(Editor’s note: It’s spring, and Amsterdam is about to be invaded by the tourist hordes. We’re updating this post on a little piece of paradise in Amsterdam Centraal train station. Also, you might want to consult their website to see what’s going up at this incredibly busy station. )
I’m sitting in the 1st Class Lounge in Amsterdam Centraal, the main Amsterdam train station, feeling a little like Harry Potter after Hagrid tapped his wand on the bricks and revealed the portal to Diagon Alley.
Where did this come from? Who even knew there IS a 1st Class lounge at Amsterdam Centraal?
I’ve been through Amsterdam more times than I can count. That includes trips where I paid a few extra bucks for 1st class to make sure I had someplace to sit on an Inter-City Express, or ICE, trains, which are crammed during the summer. But this is the thing about being an expat … the longer you live in Europe, the more that’s revealed.
Let me tell you about this: In the middle of the tourist madness that’s Amsterdam is this incredible little oasis. You have to know it’s here, and the only way to do that is to show the nice people in the Amsterdam Centraal ticket office area your 1st Class tickets.
Then they reveal to you that if you go up the escalator to Platform 2 where the international trains depart, you’ll see a door at 2a on the far northwest side of the platform. Look at it carefully, and you’ll see that it’s marked “NS International Lounge.”
Open the door and there’s a reception desk with two charming attendants who verify your 1st Class ticket, then tell you about all the perks now that you’ve escaped the madding crowds.
Here’s what you get:
• Two Think Pods where you can work in privacy.
• Free high-speed internet access including wi-fi, as well as a computer if you didn’t bring one.
• Soft seating around big flat-screen TVs.
• Coffee and cold drinks.
• Your own private train schedule screen and bathroom facilities.
• Meeting space, which seems silly. But I do think about the times I’ve met up with people in Amsterdam, and we had to pack into noisy hotel lobbies. The lounge has dedicated meeting space. Also, if you’re traveling with someone in 2nd Class, they can hang with your in style if you have a 1st class NS subscription or an OV-jaarkaart. (You’re supposed to pay an additional € 12.50 for 2 hours, but the crew I met wasn’t too rigid about the rules.)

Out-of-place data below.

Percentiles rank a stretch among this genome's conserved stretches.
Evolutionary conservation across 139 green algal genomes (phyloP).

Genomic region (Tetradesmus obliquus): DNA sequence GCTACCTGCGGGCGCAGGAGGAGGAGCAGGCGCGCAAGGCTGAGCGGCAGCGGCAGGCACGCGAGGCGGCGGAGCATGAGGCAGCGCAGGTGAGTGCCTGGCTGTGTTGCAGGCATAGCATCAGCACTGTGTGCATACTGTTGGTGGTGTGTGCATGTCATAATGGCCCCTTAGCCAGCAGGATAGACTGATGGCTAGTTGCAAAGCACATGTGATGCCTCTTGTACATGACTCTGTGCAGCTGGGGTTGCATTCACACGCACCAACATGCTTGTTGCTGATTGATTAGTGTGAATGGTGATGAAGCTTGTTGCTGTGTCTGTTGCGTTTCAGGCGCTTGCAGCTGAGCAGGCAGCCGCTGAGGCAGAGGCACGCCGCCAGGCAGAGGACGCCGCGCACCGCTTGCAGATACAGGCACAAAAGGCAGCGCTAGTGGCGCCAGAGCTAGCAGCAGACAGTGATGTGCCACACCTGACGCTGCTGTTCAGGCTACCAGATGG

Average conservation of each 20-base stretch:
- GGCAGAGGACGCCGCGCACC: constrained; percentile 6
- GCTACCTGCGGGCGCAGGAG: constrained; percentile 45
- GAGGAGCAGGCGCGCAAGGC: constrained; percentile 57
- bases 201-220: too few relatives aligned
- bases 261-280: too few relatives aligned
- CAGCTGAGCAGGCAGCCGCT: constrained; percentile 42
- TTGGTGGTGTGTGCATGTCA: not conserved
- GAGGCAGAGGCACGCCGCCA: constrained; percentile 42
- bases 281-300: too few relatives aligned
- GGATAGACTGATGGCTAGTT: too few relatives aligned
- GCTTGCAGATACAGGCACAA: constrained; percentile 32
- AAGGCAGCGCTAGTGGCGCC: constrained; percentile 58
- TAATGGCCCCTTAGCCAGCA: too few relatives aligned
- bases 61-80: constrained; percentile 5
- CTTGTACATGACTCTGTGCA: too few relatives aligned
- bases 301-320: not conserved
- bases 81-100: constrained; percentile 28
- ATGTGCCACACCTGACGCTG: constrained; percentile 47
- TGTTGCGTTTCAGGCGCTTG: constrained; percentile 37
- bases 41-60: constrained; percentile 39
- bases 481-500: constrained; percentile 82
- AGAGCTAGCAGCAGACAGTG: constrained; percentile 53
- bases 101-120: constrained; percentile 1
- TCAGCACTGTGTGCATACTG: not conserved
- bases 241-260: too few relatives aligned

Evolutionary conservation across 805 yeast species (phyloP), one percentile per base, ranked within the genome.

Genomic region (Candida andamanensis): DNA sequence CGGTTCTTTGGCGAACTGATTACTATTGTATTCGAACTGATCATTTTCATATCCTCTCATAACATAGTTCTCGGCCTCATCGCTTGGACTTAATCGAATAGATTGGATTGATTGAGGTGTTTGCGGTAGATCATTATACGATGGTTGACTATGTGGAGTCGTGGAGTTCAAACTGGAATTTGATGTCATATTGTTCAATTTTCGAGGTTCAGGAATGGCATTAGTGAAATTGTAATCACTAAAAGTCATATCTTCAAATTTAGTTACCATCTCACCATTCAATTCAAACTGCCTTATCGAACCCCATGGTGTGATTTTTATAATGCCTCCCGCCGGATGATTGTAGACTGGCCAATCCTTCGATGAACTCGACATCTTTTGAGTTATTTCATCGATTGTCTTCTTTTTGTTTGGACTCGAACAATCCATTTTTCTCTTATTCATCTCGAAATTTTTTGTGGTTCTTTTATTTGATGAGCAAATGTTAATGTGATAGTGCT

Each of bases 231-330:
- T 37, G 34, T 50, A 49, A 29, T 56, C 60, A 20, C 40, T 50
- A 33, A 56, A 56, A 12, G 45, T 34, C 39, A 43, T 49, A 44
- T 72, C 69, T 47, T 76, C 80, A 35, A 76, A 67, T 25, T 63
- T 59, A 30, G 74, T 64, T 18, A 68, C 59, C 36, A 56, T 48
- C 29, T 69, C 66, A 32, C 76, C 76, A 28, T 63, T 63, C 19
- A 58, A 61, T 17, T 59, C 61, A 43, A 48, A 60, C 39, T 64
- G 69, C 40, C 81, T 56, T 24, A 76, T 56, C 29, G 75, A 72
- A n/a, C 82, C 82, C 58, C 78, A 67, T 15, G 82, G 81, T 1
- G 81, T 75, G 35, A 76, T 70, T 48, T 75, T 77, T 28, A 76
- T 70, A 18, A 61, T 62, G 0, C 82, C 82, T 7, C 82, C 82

Yes, I’m an elitist traveler. When I’m traveling, I love quiet, cocktails and a place to plug in my iPhone and MacBook Pro. In that order. I think I paid an extra 20 euros for first class for this trip, on my way to Stockholm via Dusseldorf Airport.
I know I’m going to get a rash of grief from frugal readers (and Dispatches investors) for paying extra. But hey, I paid my dues long ago, flying in on C-130s to every hell hole from Kosovo to Baghdad to Afghanistan.
Is it worth paying for 1st Class on ICE trains? For me it is because I used the time at the lounge to catch up on stuff I need to do for Dispatches Europe. And on the Deutsche Bahn trains, the wi-fi seems to work better in 1st Class … when it works at all.
And let me tell you, with a digital business, anywhere you are is your office. Why not pay a few bucks for a nicer – and more efficient – place to work? Am I rationalizing? Oh, yeah. But life is short.
Make a note … the only 1st Class train lounges in the Netherlands are at Schipohl Airport and at the Rotterdam train station. And Amsterdam. They beat the hell out of Starbucks!
Speaking of which, there is a Starbucks on the ground floor of Amsterdam Centraal. Well, there’s a sign for it. I’ve never actually been in it, because it’s crammed with backpackers. There is a second, much larger – and nearly empty – Starbucks up on Platform 2, just down from the 1st Class Lounge.
Also, if you’re not going 1st Class, you can still have the experience just a few steps away down Platform 2 at Grand Café Restaurant 1e Klas. This incredibly Grand Epoque restaurant and bar is like nothing you’ve experienced unless you were hanging out with Toulouse-Lautrec in brasseries of 19th Century Paris. It has meetings and events space for up to 200 people.
(Be aware there’s constant construction at Amsterdam Centraal, and facilities are often closed or temporarily relocated. There is currently construction around the Grand Café Restaurant 1e Klas, but it is open.)
Co-CEO of Dispatches Europe. A former military reporter, I'm a serial expat who has lived in France, Turkey, Germany and the Netherlands.